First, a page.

But perhaps even more shockingly, she was encouraged to sleep with members of the opposite sex.
May “would listen as girls her age compared notes on the men in the (AA) group they had been encouraged to sleep with, some of whom were decades older.”
Eventually May changed groups, and found that her experience there was nothing like what the AA fellowship traditionally teaches.
She is now part of hundreds of people who are fighting against the Midtown AA group she attended, warning of its ‘cult-like’ ways and inappropriate treatment of members – especially young, new members.
Learn to Protect Yourself from 13th Steppers
As is evident in the case mentioned above, preying on newcomers is very easy because they are searching for guidance on how to live their newfound sober life, and they are not always aware of how things are actually supposed to work.
If you or someone you know are new in sobriety, there are some ways to protect yourself from the few bad apples you may find in recovery meetings:
Choose not to date until you have at least one year of sobriety under your belt. For the first year, staying sober should be your number one (and possibly only) priority.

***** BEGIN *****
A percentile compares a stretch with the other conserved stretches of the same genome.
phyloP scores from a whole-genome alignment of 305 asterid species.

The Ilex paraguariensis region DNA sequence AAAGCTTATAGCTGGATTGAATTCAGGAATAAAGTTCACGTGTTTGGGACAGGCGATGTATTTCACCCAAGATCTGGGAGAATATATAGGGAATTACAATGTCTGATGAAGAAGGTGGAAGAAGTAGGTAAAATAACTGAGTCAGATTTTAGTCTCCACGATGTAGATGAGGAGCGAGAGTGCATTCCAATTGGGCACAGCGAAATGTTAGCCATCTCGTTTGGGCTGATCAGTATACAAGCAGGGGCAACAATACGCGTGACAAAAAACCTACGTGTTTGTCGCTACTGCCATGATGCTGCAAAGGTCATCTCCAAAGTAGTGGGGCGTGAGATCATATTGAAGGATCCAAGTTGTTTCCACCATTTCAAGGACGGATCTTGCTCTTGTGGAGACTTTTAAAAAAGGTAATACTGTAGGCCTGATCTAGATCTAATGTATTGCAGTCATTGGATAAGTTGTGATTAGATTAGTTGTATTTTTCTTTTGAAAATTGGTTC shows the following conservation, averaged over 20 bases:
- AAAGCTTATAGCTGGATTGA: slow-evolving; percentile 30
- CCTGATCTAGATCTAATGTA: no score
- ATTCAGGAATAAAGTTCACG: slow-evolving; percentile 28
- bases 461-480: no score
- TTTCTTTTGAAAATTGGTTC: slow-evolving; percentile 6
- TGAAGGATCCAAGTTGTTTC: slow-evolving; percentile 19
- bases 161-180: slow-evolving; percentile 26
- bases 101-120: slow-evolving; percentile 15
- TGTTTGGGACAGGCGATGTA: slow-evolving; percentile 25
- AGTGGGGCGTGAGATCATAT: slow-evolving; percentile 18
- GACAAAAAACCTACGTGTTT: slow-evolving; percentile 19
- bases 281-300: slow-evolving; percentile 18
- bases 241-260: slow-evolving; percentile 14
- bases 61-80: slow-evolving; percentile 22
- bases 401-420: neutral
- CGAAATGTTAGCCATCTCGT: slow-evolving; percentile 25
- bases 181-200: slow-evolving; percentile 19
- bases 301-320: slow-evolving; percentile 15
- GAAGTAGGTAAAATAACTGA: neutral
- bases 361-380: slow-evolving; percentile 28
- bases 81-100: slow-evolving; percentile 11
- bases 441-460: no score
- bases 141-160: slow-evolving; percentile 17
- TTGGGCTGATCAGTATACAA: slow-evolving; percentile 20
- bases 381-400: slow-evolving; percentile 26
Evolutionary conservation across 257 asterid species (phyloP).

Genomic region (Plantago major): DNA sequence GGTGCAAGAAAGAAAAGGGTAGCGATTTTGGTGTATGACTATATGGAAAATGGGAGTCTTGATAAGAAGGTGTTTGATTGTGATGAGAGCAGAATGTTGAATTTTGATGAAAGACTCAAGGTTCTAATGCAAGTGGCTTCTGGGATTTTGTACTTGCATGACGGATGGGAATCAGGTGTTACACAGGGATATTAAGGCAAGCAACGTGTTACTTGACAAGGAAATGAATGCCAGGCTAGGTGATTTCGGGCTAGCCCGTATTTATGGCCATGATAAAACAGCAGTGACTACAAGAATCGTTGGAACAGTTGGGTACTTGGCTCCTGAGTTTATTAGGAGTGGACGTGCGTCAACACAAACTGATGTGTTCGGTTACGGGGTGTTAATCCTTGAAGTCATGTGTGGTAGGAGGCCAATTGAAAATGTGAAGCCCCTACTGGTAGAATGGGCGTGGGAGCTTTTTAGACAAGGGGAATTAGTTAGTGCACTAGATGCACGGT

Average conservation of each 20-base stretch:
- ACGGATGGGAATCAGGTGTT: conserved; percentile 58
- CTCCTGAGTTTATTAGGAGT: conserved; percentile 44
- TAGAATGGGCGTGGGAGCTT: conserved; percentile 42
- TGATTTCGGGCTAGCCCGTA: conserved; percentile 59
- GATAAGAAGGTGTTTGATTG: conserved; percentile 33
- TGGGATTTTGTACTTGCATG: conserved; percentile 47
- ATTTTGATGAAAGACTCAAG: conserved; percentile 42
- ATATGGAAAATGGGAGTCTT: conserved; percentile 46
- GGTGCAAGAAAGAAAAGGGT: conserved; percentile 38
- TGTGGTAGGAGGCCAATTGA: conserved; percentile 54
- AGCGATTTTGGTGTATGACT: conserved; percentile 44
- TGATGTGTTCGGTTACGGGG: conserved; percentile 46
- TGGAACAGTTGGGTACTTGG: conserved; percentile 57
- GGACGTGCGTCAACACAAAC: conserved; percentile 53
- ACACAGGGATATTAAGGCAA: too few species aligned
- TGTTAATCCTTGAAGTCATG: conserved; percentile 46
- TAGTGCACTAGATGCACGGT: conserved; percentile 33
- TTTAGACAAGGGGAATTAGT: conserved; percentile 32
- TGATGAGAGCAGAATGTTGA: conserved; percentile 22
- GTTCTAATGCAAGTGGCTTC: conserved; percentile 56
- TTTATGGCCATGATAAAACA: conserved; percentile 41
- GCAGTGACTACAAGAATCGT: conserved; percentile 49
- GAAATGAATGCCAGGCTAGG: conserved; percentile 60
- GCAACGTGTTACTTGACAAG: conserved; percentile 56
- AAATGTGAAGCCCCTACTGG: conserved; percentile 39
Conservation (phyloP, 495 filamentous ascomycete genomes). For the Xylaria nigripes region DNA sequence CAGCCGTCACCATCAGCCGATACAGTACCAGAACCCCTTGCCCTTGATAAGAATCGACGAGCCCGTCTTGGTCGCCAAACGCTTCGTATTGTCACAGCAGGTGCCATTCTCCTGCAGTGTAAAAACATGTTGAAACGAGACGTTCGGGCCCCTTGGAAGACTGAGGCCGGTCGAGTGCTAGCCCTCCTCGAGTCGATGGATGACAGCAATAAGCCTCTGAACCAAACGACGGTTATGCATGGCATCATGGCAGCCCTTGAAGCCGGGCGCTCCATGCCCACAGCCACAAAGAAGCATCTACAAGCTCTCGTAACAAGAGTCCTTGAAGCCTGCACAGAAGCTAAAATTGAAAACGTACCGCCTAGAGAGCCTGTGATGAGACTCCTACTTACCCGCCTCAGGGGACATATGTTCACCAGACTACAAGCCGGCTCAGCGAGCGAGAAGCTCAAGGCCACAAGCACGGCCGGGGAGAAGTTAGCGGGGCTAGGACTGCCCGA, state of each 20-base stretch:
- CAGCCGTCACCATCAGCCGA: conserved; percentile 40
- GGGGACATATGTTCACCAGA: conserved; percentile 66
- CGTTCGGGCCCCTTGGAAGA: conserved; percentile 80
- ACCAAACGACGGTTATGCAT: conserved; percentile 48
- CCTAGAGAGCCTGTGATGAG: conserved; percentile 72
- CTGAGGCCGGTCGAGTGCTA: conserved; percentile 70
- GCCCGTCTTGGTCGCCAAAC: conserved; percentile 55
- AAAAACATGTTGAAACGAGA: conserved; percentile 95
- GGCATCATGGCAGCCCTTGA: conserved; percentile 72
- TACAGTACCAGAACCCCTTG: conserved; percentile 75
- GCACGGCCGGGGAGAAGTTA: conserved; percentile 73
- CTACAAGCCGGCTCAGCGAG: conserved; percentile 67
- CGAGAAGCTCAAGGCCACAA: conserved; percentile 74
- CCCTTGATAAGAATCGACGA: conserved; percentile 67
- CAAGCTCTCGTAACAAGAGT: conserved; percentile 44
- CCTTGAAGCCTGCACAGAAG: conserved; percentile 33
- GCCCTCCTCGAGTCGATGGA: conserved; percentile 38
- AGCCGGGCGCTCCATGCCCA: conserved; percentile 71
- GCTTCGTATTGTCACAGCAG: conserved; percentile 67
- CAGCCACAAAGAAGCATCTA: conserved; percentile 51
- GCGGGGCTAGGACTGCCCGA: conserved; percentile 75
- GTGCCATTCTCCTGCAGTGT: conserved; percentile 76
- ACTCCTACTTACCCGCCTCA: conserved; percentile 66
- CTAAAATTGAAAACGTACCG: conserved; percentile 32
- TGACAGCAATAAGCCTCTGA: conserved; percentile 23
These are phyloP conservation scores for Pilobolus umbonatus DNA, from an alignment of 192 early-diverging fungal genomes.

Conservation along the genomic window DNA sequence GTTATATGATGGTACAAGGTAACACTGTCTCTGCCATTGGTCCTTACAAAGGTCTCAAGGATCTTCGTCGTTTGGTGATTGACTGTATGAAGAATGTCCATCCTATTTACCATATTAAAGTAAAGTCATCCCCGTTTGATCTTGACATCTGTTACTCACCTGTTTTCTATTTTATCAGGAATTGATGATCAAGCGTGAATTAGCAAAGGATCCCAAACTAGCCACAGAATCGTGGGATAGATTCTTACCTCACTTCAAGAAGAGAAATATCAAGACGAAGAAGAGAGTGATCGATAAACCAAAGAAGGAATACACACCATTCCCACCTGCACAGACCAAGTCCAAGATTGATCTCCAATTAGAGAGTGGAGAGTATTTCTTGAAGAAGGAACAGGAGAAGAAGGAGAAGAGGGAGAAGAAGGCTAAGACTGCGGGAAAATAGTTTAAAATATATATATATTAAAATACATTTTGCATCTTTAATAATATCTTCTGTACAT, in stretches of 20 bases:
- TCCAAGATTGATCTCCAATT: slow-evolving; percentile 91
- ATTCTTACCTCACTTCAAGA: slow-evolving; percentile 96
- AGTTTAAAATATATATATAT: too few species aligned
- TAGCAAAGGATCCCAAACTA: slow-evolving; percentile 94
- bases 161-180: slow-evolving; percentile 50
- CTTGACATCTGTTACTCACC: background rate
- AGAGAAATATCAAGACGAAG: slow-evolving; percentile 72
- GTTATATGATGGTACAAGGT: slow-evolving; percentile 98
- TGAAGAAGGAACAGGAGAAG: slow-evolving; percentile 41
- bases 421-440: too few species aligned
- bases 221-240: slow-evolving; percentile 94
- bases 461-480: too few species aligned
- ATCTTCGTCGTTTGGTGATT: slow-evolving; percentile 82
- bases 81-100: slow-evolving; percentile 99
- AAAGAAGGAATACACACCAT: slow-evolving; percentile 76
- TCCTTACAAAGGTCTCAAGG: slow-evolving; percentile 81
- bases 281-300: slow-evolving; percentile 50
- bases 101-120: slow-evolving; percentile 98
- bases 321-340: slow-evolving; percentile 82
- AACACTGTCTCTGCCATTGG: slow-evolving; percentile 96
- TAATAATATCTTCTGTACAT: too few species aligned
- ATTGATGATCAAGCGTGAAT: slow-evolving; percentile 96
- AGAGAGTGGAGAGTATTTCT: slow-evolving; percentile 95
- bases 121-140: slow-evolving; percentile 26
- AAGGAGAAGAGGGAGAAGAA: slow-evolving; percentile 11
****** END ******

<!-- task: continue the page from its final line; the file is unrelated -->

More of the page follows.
When you do want to start dating, make sure you speak to your sponsor, counsellor and/or support system before you do so. Dating in recovery can pose many challenges and can set you up for relapse if you are not well prepared.
If you do choose to start dating someone in recovery, only do so when you are both secure in your sobriety.
Think about getting a sponsor who will ensure no sexual tension. For example, a gay man could take on a straight man or woman sponsor, and a heterosexual woman can take on a heterosexual woman sponsor.
If someone from your group is behaving inappropriately (i.e. flirting too much, making unwanted advances, etc.) talk to your sponsor about it. Someone with more experience will be able to help you find the right course of action to deal with the situation while keeping your recovery the number one priority.
Remember that you are not alone. If you ever feel threatened, reach out to your counsellor, sponsor or support system and let them know what it is going on. Recovery meetings are supposed to be a safe place full of encouragement and hope. If your group does not give you that feeling, then it’s time to move on.
On the whole, AA groups are safe places. Unfortunately, just like anywhere else in life, you have to watch out for the few bad apples that find their way in.
Addiction Treatment and Relapse Prevention at Shafa Home
At Shafa Home we offer a personalised lifelong care programme for all of our clients which includes regular contact with your counsellor long after you have completed treatment.
If you encounter any negative situations that could compromise your sobriety, you can reach out to us before you find yourself facing relapse.
If you have any questions regarding our treatment, continuing care or relapse prevention programmes, contact us today for a free consultation.
(These Articles are the sole property of “The Cabin Chiang Mai“, they are its original authors)